There is a lack of solidarity towards the most vulnerable ones, the genuine refugees, the migrants fleeing persecutions and violence, the ones who can be considered as The Wretched of the Earth to use the famous title of the great essay Frantz Fanon published in 1961; these the European Union member States should welcome with dignity. Since the Tampere summit in 1999, the European immigration and asylum policy has been nourished not by the concern of the migrants’ and refugees’ rights, but by the preoccupation of securing the borders. Member States have started to use violence to stop undocumented movements across land and sea borders, to employ long-term detention as a deterrence tool, to carry out expulsions to countries of origin and transit, to export their border-management activities beyond their territorial borders, and to build fences and walls between them. Here arises the issue of the lack of solidarity between the EU member States, that has been revealed with great accuracy by the deceptive implementation of the Council decisions of September 2015 that organise the relocation of 120,000 migrants in clear need of international protection within the next two years, in order to relieve Italy and Greece of a part of the burden of welcoming thousands of migrants and refugees. Yet only 28,000 of them have been relocated. Furthermore some member States (part of the Visegrad group) were so hostile to such decisions that they decided not to apply them, Slovakia and Hungary introducing an action for annulment against them. Though the Court of Justice of the EU rejected the actions of these two States and declared the Council’s decisions lawful in the decision it delivered on 6 September (Joined Cases C‑643/15 & C‑647/15), the decision is highly disappointing as it avoids to deal with the question of the scope of the principle of solidarity described in Article 80 TFEU as “governing” the asylum policy. Such decision, therefore, revealed, according to Henri Labayle, a lack of both determination and lucidity, a failure in the credibility and the solidity of the structure of European principles.

The Europe without rationality

As François Crépeau puts it in a paper published on 8 June 2017, “the collective response to date of placing restrictions on mobility is part of the problem, not of the solution”. Reinstituting the internal border control, reinforcing the external border control, enlarging the power of the European Border and Coast Guard Agency (Frontex), insisting on the fight against illegal migration (even with militarising such a fight with the EUNAVFOR MED operation Sophia), establishing hotspots in Greece and in Italy in order to swiftly identify and register migrants with the purpose to select the desirable ones and return all the others, negotiating with African countries the installation of camps on their soil to welcome returned migrants and to prevent migrants’ flows though those countries – i.e. Libya where migrants are detained in centres where they are subject to torture, inhumane and degrading treatment, death -, criminalising migrants and people helping them (as it has occurred in Greece, in Italy, in France): all these orientations are deeply not rational. They are politically awkward insofar as they result from a misdiagnosis that has led to wrong remedies, which have in turn caused new problems. The misdiagnosis comes from the idea that the reception of immigrants and asylum seekers is not financially sustainable in Europe because of the economic crisis and budgetary constraints, meanwhile many economic studies show that receiving migrants is an engine for growth, promoting economic recovery in the North and development in the South. Such a misreading has impacted the choice of remedies. Methods that involve choosing, and actually reducing, legal immigration by strengthening external border controls – and externalising them if necessary – have led to unfortunate consequences: the wrongful refusal to recognise international protection, the worrisome growth in illegal immigration, the dangerous contribution to a nationalist and even xenophobic atmosphere, the increasing number of shipwreck victims, and the consolidation of human trafficking networks.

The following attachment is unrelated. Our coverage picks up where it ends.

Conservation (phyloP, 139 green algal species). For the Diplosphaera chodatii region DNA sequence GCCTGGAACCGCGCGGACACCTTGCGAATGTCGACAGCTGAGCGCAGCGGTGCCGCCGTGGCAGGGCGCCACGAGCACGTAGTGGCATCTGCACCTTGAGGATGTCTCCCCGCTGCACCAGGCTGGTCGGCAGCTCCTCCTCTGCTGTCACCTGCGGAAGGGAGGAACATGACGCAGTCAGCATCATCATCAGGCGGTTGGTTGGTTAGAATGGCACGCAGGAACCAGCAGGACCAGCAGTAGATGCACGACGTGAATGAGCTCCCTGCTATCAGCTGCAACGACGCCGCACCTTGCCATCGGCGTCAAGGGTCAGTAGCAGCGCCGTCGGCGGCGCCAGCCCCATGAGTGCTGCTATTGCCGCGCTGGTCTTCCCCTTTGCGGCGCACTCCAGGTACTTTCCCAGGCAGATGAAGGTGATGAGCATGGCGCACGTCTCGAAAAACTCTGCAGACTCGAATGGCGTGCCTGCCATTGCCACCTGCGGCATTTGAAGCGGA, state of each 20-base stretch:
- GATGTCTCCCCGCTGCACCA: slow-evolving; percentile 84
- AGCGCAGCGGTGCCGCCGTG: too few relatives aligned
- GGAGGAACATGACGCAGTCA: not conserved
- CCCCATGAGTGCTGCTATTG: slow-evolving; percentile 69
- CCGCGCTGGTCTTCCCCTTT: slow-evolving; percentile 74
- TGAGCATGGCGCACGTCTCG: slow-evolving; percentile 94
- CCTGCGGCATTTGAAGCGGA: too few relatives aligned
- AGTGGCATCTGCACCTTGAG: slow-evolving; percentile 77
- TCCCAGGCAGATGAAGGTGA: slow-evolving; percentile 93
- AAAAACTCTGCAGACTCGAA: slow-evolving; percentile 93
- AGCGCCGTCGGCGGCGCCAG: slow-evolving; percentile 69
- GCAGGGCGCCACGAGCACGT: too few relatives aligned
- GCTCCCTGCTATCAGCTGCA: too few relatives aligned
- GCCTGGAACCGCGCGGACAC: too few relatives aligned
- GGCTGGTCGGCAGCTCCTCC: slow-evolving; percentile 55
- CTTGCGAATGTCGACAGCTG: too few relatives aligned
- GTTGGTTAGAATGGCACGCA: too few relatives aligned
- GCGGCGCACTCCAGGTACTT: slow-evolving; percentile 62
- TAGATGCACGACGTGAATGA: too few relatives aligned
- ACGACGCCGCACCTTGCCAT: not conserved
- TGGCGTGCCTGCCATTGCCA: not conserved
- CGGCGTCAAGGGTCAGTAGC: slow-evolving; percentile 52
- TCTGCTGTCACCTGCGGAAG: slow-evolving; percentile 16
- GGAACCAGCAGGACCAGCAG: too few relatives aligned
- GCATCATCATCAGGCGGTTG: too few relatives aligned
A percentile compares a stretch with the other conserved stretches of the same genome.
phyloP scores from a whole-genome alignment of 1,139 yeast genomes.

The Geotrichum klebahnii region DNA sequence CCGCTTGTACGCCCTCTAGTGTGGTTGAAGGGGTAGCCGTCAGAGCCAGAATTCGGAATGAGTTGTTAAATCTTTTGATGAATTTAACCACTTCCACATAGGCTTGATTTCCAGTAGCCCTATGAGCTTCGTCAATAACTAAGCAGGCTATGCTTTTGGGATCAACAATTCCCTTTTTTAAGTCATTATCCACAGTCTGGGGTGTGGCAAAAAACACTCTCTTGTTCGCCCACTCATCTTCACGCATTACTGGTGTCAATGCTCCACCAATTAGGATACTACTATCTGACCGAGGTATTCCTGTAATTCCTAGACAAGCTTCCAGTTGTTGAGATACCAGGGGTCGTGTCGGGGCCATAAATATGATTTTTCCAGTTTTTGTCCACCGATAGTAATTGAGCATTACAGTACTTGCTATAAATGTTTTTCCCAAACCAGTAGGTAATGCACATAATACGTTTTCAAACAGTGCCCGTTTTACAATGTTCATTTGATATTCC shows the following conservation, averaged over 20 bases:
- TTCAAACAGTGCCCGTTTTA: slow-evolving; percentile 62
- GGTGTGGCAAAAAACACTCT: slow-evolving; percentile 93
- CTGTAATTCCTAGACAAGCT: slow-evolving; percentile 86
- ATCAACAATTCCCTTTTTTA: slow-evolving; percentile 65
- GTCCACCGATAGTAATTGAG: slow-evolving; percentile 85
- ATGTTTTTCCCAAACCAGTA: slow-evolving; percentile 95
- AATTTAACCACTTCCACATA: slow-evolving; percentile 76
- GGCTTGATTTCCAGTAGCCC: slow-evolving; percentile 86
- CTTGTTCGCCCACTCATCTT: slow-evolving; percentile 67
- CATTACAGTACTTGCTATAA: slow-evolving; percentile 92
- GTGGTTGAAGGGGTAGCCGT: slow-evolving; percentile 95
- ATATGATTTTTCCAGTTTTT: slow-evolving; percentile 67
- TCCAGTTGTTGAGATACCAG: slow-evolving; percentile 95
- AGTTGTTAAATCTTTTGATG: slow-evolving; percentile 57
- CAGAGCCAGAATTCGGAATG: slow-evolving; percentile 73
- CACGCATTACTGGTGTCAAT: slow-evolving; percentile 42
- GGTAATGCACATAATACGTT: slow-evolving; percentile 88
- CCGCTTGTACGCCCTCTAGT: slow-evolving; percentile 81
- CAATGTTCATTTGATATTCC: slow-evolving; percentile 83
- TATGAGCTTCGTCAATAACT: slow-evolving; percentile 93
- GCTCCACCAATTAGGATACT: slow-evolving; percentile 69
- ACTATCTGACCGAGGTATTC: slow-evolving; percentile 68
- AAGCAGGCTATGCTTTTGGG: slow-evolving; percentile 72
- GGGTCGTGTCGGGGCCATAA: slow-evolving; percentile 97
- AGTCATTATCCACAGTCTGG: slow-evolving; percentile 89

How can we understand such incoherent and unreasonable measures and policies deployed at the European and national levels? Generating irregular migration and establishing an illegitimate limbo correspond to a certain type of worrying rationality, as Arjen Leerkes & Dennis Broeders underscore. They fulfil implicit economic roles: European and national norms have “served as instruments to tactically supply and refine the parameters of both discipline and coercion” and “played an instrumental role in the production of a legally vulnerable undocumented workforce of illegal aliens”; they “also barred undocumented migrants from receiving a variety of social security benefits and federal student financial aid” which is a “restriction of the constitutional rights and judicial resources traditionally afforded to legal resident aliens” (Nicholas de Genova, “The Legal Production of Mexican/Migrant Illegality”, Latino Studies, 1996, 2/2, p. 166, 161 & 176 respectively). They ensure some implicit social functions too: firstly, they intend to deter irregular migration; secondly, they allow the managing of a marginalised population; thirdly, they address public opinion that the sovereign State is still able to control its borders. Such a regulation illegalising migration infringes the fundamental rights of thousands of irregular migrants, which leaves them in a legal but illegitimate limbo. That is why the way migrations are managed at the European level must be studied and questioned.